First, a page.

Oh, the winds of change.
The heather near the ocean on Kiawah Island is waving expectantly.
The water washes up on the sand, releasing to a bubbly finish like spilt champagne.
The setting at Kiawah has a calmness that is far removed from so many mainland championship venues.
And this major feels different.
There is a restlessness.
There is no one dominant player leaving footsteps in the sand.
No talk about slams, trophy cases, records or heart-thumping talent.
Rory was last summer.
Bubba, that was April.
Okay, Keegan has momentum.
But this is about an urgency to fill a calendar void.
Something about the last major of the year leaves a wide gap in the calendar between now and April 2013.
The playing field has leveled, and there's a sense that at least one player is reemerging.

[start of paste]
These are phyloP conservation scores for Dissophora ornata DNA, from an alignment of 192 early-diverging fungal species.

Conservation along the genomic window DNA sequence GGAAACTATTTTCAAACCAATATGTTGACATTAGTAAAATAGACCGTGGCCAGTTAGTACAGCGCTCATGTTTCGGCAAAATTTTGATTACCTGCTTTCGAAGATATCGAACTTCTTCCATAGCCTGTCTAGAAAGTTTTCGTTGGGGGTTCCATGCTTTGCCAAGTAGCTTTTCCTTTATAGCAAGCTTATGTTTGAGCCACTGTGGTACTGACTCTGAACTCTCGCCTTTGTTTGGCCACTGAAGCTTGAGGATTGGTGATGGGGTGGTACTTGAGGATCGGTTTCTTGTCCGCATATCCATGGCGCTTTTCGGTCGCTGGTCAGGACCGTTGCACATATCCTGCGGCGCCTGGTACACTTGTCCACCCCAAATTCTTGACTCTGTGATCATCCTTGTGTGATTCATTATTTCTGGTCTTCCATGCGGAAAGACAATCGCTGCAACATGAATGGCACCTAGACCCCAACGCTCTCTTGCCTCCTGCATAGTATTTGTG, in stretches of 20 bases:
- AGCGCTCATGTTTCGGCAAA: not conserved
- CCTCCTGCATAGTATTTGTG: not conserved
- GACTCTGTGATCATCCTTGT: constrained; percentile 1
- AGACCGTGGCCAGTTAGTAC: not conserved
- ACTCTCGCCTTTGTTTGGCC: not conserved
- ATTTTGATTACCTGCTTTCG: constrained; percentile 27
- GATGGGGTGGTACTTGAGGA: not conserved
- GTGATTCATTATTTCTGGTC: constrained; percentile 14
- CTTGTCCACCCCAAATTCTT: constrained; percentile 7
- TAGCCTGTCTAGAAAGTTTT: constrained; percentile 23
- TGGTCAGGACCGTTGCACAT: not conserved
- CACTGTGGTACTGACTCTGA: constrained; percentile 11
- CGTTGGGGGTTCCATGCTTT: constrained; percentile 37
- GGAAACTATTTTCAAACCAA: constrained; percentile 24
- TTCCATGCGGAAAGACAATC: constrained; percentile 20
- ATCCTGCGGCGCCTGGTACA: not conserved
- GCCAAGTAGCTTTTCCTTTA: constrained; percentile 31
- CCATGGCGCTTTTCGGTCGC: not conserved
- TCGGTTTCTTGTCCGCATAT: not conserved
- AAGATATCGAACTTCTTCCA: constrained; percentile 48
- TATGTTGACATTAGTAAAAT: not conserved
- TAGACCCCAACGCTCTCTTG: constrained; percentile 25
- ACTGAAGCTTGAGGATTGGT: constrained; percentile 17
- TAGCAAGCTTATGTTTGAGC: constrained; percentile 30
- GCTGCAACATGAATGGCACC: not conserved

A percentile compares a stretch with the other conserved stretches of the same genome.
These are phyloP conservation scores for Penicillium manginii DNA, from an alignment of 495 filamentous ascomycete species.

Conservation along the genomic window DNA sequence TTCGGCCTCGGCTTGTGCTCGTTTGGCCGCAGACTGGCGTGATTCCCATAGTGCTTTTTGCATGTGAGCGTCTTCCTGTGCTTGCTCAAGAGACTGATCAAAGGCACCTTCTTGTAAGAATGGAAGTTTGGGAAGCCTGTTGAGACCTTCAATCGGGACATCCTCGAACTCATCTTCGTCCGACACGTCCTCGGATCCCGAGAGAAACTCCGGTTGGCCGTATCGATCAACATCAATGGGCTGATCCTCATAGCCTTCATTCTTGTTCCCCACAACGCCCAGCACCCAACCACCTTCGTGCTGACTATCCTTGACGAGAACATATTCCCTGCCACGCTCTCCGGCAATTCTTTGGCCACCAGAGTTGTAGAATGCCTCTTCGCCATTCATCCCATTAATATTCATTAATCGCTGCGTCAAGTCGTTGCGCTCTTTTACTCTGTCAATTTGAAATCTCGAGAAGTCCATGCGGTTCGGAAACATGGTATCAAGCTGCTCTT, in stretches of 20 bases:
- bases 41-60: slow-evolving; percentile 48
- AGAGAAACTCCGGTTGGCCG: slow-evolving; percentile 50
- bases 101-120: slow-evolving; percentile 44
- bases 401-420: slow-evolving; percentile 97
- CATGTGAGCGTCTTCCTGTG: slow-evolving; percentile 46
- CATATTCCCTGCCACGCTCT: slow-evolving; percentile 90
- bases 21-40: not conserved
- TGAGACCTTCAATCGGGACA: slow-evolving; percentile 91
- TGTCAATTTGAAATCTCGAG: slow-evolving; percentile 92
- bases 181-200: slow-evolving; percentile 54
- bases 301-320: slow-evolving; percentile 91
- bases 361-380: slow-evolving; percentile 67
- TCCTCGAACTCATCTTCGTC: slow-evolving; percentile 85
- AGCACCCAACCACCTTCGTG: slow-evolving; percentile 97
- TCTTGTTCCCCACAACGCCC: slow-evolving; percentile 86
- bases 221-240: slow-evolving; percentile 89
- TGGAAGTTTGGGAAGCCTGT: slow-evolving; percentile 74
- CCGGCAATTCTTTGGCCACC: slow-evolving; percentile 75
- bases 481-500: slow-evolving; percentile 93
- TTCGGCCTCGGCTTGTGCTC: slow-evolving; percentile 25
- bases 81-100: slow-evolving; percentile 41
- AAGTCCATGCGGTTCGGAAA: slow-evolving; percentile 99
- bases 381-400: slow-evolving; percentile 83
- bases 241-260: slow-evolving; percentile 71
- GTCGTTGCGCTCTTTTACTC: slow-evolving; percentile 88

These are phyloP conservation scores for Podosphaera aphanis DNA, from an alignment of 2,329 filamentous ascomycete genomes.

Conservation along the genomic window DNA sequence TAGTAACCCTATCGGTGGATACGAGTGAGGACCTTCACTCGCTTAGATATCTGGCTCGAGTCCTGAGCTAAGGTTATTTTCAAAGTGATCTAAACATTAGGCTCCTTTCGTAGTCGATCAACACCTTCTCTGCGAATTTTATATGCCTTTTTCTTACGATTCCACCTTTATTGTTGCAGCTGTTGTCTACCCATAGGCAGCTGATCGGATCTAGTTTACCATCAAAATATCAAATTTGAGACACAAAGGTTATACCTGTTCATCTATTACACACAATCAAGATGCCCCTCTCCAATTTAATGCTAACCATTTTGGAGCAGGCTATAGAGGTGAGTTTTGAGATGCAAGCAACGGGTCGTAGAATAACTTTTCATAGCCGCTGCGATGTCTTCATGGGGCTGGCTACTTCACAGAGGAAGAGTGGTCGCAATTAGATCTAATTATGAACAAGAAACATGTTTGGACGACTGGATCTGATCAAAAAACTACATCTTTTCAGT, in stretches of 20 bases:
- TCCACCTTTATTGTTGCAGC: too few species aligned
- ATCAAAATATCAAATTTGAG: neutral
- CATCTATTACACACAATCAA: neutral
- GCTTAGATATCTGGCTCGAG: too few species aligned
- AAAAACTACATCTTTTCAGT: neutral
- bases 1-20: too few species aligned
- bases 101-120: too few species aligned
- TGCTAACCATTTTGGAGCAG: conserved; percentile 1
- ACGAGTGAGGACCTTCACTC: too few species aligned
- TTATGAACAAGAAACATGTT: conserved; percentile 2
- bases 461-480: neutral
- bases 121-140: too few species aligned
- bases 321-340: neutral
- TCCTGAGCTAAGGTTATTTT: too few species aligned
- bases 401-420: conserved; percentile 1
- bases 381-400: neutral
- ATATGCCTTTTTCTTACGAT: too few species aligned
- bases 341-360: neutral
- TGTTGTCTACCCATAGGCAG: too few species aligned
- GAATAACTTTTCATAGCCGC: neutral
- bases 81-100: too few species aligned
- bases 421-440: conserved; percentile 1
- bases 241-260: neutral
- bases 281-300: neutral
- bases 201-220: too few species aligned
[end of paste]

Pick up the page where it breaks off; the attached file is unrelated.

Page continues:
That player is Phil Mickelson.
Remember the left-hander from Rancho Santa Fe, California?
There is nothing cryptic about Phil Mickelson's summer that would lead anyone to believe he is ready to win on a links-style course.
But low expectations are when Mickelson seems to emerge from the mire. His typical early year success has morphed into missed cuts during his last two starts before Firestone.
From the mire might be the best way to catapult back into the conversation at a major championship.
Let's explore the four reasons Mickelson is a match to march to the Wanamaker Trophy at Kiawah.